This Week's Market Moves | May 4, 2020
While the S&P 500 had its best monthly performance since 1987, stock prices ended the week on a sour note, as the reality of the economic landscape started to set in. Here are some other highlights for the week:
Stock gains faded towards the end of the week on renewed fears of a U.S. – China trade war. While the S&P 500 posted its best monthly performance since 1987, climbing 12.9% in April, stocks were not able to hold onto their gains on the first trading day in May. Recent gains have been driven by massive stimulus initiatives, news of a possible coronavirus treatment, and speculation that the economic damage will be short-lived. However, recent economic data and earnings reports may be calling the quick recovery view into question.
Demand for safe-haven Treasuries remains strong, despite the rebound in risk assets in recent weeks. 10-year Treasury yields held steady during the week, as bond investors remain concerned about a prolonged economic downturn due to the coronavirus pandemic. However, on a year-to-date basis, the 10-year Treasury yield fell over 125 basis points to 0.61%. It will be interesting to see if yields resume their downtrend next week, as the trade war appears to be ramping up again.
Two big tech giants, Apple and Amazon, reported their earnings this week. Both companies are closely watched, as they are among the biggest constituents in the S&P 500 index and have been among the top performers since the March 23rd low. Apple withheld its forward guidance, a similar trend this earnings season, and Amazon announced that its second quarter profits will be spent on its coronavirus response.
The outperformance of small-cap stocks in April has caught the market’s attention. While mega-cap stocks have long dominated market performance, with a handful of stocks leading the way, leadership has shifted towards small caps in recent weeks. While one month does not make a sustainable trend, the recent leadership change is notable because small caps typically lead large caps in the early stages of a new bull market.
The Federal Reserve left the near-zero interest rates unchanged at their policy meeting this week. While the decision was widely expected, Fed Chairman Powell delivered some somber remarks on the economy during the post-meeting press conference, cautioning that the ongoing health crisis poses considerable risks to the economic outlook over the medium term. While market pundits are currently expecting a swift return to normalcy, the Fed appears to be less optimistic.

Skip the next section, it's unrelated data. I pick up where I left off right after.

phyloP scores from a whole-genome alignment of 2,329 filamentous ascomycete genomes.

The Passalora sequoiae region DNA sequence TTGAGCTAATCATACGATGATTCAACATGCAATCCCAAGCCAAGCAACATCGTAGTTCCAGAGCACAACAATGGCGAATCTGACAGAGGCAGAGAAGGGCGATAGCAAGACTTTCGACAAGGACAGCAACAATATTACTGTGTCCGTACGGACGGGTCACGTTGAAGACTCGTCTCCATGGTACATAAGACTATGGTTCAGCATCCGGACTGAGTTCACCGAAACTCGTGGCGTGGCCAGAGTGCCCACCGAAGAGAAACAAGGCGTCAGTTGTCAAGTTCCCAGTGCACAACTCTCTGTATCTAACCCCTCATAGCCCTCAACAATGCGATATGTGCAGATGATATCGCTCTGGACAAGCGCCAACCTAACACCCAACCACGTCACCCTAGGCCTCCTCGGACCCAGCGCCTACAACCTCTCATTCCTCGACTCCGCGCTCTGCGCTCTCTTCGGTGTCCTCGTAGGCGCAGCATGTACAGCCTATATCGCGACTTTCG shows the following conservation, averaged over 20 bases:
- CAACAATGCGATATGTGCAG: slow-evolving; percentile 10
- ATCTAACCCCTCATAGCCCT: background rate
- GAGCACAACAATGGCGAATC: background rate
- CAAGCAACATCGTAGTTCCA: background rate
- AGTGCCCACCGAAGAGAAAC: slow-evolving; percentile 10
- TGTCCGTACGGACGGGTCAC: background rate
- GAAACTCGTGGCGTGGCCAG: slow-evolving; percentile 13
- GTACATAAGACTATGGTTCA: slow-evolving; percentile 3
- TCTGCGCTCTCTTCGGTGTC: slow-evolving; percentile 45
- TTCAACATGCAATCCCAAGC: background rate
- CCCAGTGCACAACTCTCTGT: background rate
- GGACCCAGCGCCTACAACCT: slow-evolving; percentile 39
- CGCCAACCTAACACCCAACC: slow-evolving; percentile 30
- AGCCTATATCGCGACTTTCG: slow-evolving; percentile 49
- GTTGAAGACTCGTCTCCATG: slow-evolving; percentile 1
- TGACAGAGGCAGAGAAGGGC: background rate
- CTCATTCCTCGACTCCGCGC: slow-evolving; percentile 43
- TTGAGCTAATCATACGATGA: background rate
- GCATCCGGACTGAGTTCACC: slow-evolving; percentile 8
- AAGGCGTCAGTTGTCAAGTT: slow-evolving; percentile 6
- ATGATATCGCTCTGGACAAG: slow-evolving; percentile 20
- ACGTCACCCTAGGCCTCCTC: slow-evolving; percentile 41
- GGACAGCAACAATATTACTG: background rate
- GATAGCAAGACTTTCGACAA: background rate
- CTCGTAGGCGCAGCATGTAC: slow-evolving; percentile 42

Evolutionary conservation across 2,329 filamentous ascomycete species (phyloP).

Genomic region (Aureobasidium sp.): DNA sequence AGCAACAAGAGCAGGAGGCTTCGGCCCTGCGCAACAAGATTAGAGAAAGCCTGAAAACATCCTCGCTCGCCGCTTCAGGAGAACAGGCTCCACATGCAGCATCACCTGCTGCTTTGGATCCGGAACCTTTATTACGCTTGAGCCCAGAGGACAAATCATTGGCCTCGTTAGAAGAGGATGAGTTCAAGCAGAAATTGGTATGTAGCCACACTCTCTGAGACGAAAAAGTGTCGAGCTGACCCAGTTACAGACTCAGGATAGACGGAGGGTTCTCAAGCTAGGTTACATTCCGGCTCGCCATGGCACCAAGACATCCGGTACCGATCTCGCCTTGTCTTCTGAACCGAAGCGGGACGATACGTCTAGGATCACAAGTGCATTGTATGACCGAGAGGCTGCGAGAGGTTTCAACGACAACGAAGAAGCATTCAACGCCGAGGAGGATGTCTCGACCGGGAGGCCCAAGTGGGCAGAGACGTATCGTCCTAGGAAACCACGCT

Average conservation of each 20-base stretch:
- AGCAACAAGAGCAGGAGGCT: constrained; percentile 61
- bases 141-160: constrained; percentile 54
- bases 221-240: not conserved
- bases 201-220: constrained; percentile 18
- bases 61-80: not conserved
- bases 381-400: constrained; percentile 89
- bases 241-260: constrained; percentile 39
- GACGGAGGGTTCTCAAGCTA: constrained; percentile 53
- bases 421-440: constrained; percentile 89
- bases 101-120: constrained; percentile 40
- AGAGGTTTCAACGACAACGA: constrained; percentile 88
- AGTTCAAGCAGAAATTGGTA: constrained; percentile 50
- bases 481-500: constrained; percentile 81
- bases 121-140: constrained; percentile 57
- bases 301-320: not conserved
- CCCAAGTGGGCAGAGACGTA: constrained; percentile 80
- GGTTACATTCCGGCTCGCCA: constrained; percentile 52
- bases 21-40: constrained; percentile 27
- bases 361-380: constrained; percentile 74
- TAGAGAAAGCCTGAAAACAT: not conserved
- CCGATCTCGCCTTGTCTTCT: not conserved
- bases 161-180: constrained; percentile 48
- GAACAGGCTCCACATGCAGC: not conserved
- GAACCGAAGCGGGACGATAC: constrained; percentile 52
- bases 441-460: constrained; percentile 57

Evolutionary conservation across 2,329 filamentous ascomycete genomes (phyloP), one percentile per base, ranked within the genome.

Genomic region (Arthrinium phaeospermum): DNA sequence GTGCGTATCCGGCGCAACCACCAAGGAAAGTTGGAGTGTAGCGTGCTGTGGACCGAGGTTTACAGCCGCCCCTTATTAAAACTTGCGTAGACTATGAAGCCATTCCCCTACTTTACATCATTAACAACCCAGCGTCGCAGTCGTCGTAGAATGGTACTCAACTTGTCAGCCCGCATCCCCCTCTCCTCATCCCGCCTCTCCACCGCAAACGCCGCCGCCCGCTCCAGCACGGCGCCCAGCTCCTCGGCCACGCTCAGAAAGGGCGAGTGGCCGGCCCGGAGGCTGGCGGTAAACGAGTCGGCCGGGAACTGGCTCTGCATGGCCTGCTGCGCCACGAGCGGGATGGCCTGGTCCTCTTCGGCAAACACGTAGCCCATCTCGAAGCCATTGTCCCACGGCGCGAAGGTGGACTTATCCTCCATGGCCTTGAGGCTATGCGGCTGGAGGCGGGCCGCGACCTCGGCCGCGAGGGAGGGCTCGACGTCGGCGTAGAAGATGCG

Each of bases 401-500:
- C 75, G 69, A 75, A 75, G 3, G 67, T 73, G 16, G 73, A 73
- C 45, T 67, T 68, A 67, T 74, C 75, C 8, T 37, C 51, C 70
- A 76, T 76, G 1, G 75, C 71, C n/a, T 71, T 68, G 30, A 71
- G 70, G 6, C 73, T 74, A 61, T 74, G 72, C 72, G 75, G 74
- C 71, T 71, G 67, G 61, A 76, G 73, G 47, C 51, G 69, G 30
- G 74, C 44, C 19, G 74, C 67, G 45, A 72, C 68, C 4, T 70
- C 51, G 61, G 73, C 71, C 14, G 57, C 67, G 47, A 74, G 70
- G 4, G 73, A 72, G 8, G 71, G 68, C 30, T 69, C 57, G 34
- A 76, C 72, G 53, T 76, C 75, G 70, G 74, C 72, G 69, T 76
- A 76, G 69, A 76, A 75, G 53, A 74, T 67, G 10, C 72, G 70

The market received its first look at the damage the coronavirus shutdowns have done to the U.S. economy. The advanced estimate of 1st quarter growth this week showed the economy contracted at a 4.8% rate, the steepest downturn in activity since the Great Recession. With the economic damage expected to deepen in the 2nd quarter, March will likely mark the start of the recession.
Another 3.8 million Americans filed for unemployment benefits this week. The good news is that the pace of filings has slowed in recent weeks. The bad news is that over 30 million Americans have filed for unemployment benefits over the last six weeks, which represents over 15% of the entire U.S. labor force. Continuing claims, which report unemployed workers that qualify for benefits, also reached a record high of 18 million in the latest release.
Many Americans who lost jobs due to the coronavirus pandemic may now be making more money on unemployment than they did before they were laid off. With some states preparing to re-open, employers are finding themselves in a tricky position of having to compete with the generous unemployment benefits offered to their furloughed employees. Without staff, businesses will find it harder to re-open. On the other hand, workers who chose to stay home risk losing their unemployment benefits.
Indices: Core Bond: Bloomberg Barclays U.S. Aggregate Index, High Yield: ICE BofA US High Yield, Large Blend S&P 500 Index, Emerging Markets, MSCI EM NR USD, Foreign Equities: MSCI ACWI Ex USA NR USD, REITs: DJ US Select REIT, Small Cap: Russell 2000
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Note that this article was published on May 4, 2020. Data represented is as of the publication date. The information contained herein has been obtained from sources that are believed to be reliable. However, Cammack Retirement Group does not independently verify the accuracy of this information.
Note: This feature is to provide general information only, does not constitute legal advice, and cannot be used or substituted for legal or tax advice. Opinions expressed are those of the author, and do not necessarily represent the opinions of Cammack Retirement Group.
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